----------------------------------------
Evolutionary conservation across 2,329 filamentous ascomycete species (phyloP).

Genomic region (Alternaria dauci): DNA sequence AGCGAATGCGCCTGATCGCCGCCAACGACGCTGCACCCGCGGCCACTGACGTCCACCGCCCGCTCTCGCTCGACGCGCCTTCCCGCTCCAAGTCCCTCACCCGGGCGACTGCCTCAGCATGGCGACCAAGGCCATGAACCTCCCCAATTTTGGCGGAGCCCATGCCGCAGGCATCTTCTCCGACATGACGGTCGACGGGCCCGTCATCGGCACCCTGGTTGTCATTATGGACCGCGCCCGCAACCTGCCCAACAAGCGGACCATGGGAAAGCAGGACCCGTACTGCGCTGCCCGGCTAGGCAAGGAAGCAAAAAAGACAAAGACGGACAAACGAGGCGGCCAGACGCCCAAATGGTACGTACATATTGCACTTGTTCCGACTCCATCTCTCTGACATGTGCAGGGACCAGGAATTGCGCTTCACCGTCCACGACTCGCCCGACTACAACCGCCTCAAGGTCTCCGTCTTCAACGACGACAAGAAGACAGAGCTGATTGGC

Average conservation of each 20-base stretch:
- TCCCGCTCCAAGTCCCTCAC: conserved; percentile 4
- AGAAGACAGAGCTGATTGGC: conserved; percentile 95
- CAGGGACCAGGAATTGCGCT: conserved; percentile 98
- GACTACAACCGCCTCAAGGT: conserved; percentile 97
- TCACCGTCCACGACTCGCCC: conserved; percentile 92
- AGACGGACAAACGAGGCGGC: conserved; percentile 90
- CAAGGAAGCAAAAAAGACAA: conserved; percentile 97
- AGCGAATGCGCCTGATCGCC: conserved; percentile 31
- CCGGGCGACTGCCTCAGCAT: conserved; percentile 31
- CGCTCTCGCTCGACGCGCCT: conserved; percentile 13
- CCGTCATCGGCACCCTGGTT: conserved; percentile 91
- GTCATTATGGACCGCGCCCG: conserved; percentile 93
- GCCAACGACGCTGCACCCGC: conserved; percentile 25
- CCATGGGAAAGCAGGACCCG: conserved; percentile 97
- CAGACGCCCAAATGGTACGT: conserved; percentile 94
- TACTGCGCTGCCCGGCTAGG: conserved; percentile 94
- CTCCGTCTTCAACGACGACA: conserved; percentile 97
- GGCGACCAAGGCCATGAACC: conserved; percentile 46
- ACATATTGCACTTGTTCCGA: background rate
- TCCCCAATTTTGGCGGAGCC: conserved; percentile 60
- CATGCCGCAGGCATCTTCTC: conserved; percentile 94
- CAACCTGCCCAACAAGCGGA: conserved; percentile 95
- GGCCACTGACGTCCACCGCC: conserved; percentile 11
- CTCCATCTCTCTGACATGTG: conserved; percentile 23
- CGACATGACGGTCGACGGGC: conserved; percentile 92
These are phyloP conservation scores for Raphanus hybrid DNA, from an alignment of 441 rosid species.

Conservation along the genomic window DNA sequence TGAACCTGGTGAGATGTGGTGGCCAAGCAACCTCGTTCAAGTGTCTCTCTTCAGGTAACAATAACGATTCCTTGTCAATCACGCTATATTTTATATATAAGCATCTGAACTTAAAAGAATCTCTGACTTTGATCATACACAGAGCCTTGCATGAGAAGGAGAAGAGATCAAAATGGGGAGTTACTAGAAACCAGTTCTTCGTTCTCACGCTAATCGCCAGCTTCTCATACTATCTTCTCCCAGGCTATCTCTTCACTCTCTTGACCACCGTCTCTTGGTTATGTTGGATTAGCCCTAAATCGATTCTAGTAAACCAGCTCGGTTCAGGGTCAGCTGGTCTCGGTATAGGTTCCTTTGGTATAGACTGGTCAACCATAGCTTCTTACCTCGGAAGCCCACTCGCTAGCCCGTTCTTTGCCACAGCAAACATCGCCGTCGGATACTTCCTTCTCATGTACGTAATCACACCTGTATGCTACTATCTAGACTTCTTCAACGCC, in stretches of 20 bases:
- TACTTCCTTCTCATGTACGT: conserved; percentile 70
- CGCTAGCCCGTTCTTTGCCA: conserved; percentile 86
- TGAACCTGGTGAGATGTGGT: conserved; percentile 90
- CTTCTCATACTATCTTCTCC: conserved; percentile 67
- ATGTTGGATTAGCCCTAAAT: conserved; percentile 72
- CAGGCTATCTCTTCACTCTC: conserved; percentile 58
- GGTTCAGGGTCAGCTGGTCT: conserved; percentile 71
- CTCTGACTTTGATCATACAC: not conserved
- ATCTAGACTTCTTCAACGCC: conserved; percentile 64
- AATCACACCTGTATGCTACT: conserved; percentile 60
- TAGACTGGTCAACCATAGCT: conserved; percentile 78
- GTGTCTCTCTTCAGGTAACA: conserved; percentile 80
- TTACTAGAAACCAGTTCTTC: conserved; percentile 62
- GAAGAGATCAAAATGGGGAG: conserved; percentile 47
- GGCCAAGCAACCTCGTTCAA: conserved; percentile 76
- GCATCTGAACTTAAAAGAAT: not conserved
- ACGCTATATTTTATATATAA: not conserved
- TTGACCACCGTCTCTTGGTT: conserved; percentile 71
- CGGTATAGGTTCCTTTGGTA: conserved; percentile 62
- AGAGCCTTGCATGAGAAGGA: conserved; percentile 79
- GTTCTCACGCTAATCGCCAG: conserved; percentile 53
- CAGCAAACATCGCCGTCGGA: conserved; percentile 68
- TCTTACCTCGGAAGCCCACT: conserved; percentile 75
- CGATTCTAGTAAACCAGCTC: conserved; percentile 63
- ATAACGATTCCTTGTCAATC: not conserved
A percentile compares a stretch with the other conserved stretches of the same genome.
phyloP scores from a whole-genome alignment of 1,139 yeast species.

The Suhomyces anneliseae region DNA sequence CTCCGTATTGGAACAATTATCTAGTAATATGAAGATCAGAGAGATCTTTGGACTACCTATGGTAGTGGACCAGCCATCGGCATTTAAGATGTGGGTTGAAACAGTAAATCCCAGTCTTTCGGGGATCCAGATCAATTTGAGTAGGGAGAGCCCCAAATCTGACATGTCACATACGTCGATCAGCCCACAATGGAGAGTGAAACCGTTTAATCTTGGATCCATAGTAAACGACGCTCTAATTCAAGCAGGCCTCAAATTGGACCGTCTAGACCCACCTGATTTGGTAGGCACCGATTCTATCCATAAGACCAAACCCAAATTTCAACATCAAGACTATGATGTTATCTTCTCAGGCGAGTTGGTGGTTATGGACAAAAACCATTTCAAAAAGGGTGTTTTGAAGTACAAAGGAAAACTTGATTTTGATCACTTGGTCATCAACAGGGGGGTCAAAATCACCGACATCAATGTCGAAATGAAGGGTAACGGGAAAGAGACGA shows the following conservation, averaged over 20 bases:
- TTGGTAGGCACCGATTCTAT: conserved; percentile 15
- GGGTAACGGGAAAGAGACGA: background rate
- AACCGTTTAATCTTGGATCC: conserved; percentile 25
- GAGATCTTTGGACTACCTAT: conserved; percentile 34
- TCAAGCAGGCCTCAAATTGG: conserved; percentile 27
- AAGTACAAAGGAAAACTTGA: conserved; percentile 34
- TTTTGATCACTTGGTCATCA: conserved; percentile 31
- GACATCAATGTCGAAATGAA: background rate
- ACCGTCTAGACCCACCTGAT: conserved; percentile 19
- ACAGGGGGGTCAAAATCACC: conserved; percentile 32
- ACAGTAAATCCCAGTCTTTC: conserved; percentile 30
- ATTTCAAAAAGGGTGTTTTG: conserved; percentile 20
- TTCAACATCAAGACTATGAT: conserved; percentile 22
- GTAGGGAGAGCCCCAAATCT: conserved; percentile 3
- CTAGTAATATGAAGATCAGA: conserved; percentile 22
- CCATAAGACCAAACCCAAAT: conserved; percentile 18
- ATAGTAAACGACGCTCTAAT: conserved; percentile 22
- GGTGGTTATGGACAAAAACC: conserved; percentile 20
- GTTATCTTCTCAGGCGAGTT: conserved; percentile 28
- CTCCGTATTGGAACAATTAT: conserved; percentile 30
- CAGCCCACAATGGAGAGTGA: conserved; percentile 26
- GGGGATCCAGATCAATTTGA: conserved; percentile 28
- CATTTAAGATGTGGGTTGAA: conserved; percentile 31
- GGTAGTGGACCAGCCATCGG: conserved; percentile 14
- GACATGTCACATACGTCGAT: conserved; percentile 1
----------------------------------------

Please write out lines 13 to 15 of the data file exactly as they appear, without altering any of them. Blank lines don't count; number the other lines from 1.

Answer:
- CGCTCTCGCTCGACGCGCCT: conserved; percentile 13
- CCGTCATCGGCACCCTGGTT: conserved; percentile 91
- GTCATTATGGACCGCGCCCG: conserved; percentile 93